What to Watch Out for on a Construction Site (part 2 of 2)

What to Watch Out for on a Construction Site (part 2 of 2)

Construction site in the cityIf you joined us last week, you know that we’ve been focusing on common hazards and safety issues found within the construction workplace. Throughout the years, we’ve seen countless people suffering from injuries sustained on the job.

Although we take pride in representing people who have been hurt while working at a construction site, we would prefer to see people becoming more aware of workplace hazards and preventing injuries before they occur. In the second part of this series, we’ll take a look at more problem spots within the work zone so that you can protect yourself while on the job.

Use the Info Given to You

The number of workers who are injured each year due to a lack of hazard communication is astonishing. As a construction worker, you are entitled to receive written information about any hazardous chemicals or materials being used in your workspace. If you believe you’re being exposed to hazards, request an MSDS (material safety data sheet) from your employer and take the time to read and understand it.

Insist on Training

You should never be asked to or attempt to operate machinery or equipment that you have not been trained to use. Doing so can cause serious injury to you or others. You should also receive regular training and information updates on proper safety techniques (such as lifting) and safety equipment. Although your employer is obligated to provide a safe work environment and to offer training, it is your responsibility to hold your employer accountable for these obligations. Speak up for your right to be trained, informed, and educated in order to protect yourself and your co-workers.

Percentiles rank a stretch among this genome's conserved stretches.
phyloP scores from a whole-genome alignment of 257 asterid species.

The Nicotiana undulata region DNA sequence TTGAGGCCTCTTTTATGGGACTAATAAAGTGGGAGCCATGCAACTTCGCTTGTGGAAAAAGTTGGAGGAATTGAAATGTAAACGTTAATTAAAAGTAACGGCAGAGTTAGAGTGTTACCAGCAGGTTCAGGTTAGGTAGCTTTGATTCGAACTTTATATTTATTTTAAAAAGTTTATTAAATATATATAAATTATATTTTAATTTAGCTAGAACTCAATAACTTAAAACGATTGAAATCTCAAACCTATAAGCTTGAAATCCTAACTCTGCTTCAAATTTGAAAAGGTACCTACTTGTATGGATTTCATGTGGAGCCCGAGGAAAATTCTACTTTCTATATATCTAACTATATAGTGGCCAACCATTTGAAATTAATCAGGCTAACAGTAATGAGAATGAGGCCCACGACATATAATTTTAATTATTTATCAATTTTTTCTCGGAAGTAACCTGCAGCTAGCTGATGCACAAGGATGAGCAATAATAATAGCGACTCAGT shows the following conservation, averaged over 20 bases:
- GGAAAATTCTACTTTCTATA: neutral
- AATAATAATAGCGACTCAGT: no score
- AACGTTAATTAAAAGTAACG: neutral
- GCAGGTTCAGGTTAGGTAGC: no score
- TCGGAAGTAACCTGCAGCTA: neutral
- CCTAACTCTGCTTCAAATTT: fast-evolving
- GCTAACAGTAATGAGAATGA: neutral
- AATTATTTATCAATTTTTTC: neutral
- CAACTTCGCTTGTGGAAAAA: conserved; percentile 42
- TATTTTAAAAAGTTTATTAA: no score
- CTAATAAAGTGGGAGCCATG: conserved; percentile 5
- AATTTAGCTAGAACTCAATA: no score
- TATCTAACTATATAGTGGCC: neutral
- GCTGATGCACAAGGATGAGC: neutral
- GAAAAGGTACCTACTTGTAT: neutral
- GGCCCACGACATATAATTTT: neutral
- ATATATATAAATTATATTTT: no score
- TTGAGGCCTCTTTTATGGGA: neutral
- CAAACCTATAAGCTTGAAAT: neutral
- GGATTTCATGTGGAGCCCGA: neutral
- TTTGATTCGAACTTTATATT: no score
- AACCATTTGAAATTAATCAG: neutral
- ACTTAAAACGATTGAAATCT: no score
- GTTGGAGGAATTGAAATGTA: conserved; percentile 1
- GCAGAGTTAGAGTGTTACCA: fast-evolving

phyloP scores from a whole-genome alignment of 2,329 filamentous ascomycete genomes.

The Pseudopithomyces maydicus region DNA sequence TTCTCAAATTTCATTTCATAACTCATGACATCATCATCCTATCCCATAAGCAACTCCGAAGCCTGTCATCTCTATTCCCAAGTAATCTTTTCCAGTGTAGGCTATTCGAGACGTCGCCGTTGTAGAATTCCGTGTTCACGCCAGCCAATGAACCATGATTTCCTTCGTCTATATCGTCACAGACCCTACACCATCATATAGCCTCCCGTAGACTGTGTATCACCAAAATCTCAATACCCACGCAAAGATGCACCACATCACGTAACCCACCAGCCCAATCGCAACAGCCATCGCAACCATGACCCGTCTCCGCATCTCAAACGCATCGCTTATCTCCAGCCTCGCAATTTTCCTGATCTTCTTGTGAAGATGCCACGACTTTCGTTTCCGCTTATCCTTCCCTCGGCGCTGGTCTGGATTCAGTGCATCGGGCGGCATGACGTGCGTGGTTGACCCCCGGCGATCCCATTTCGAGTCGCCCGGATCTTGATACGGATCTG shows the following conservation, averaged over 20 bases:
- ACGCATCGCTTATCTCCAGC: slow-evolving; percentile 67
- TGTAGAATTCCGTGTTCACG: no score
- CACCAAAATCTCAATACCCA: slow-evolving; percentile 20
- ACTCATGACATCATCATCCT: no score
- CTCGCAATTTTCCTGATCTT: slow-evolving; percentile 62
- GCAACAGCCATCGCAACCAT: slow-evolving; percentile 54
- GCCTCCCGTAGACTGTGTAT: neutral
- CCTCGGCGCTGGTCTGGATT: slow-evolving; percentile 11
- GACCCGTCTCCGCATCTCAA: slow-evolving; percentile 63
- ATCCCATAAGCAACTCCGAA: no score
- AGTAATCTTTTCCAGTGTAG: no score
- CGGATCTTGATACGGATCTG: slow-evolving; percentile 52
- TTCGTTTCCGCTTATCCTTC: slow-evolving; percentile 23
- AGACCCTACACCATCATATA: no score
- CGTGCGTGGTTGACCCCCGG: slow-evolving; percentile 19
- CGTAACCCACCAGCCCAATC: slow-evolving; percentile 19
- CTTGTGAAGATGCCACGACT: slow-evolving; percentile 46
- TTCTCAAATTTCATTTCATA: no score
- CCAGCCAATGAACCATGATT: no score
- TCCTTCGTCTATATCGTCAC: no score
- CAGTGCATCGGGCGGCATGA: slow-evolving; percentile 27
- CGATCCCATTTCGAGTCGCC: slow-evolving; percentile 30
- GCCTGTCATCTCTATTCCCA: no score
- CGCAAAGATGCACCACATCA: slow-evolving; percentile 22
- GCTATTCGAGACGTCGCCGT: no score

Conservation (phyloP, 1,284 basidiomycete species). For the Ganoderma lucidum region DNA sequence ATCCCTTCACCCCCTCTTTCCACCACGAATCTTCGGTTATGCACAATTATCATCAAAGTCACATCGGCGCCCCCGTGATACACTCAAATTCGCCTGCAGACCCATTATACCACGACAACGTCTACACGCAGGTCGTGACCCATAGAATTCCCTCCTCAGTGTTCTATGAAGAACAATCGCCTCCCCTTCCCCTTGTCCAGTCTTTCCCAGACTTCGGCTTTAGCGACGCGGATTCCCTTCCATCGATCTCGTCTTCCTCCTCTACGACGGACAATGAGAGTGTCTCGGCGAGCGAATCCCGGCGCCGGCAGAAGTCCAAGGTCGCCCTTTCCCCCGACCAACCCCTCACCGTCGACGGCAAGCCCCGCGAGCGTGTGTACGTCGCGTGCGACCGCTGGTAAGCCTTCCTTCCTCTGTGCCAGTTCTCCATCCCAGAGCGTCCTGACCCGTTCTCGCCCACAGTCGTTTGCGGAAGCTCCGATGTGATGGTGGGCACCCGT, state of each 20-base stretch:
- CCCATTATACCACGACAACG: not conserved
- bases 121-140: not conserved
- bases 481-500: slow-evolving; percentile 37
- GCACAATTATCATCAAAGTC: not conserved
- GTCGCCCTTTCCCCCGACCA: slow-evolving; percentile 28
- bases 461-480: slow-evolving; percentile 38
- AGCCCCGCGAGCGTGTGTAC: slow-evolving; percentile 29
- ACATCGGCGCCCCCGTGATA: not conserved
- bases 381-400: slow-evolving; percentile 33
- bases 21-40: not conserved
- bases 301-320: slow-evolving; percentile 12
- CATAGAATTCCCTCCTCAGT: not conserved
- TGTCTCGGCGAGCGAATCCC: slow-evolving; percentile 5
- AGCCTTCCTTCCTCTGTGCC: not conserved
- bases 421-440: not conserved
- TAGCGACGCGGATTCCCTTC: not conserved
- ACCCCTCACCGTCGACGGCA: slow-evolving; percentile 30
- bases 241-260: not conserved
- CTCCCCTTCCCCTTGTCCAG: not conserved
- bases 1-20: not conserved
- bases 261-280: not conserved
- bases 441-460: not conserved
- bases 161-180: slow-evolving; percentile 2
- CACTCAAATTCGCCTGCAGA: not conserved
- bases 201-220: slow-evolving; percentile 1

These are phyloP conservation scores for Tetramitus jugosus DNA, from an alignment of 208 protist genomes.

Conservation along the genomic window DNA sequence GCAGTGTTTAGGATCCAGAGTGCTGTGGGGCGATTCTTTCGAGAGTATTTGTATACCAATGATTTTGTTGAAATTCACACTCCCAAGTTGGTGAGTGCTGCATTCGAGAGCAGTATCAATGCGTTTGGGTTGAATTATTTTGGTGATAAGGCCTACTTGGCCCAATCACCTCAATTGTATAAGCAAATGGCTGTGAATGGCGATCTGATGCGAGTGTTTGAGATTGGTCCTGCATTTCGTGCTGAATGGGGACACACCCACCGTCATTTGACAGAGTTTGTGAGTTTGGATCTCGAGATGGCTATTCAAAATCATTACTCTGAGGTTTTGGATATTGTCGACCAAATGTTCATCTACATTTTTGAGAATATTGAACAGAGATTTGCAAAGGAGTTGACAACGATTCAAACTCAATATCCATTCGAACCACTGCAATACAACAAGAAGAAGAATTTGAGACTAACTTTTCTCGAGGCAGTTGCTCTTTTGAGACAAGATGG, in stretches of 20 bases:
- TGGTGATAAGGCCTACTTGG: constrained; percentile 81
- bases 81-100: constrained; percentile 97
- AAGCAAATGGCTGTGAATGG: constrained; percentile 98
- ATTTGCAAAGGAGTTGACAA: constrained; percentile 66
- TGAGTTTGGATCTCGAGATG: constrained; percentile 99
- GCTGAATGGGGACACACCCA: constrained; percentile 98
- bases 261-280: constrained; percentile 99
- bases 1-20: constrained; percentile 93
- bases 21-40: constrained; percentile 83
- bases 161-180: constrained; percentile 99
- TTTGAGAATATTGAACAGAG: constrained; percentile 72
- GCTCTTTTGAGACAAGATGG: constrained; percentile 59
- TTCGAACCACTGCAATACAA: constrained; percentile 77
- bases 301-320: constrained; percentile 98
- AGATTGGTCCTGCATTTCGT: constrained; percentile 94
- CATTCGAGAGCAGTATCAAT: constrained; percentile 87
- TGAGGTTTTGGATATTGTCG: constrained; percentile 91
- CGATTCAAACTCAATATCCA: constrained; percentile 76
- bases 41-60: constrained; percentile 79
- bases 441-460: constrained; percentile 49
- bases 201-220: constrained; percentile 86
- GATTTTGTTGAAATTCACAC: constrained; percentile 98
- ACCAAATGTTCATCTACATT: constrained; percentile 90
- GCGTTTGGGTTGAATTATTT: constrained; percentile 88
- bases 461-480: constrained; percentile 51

Wear a Hard Hat

Too many workers sustain serious head injuries each year because they have failed to wear their hard hats. Although hard hats have been commonplace in the construction industry for years, some men and women become overly confident in the workplace and feel as though they don’t really need to wear them. This is never the case and OSHA requires that you wear your hard hat at all times in order to protect you against the risk of falling debris, electrical shock, and other impacts. As in the case of face gear, make sure that your hard hat is always in good condition and that it fits your head snuggly.

Protect Your Eyes and Face

Injuries to your eyes and face while at a construction work site can be truly catastrophic. Blindness, burns, scars, and disfigurement can all compromise the quality of your life, so it’s important to learn how to protect yourself against potential risks. OSHA requires that workers be provided with eye protection gear and face masks, and they also require that workers wear these protective devices whenever hazards are present from flying particles, chemicals, acids, gases, chemical vapors, molten medals, light radiation, caustic liquids, etc. Make sure that your protective glasses/goggles and face masks fit you snuggly and properly, and that they are kept in good condition. Should your equipment become damaged or worn down, be sure to request a replacement immediately.

**Workplace safety is essential to preventing injuries and protecting you in the event that an accident does occur. Failing to follow safety procedures can put you at risk for not receiving a worker’s compensation settlement or medical assistance, so take care to educate yourself and be aware of your surroundings at all times.**

Our hope is that by learning more about common construction site hazards, fewer Coloradans will sustain injuries this year. We realize, though, that accidents do happen, and we’re here for you in your hour of need. If you or someone you love have sustained a construction workplace injury, please contact Mintz Law Firm today.

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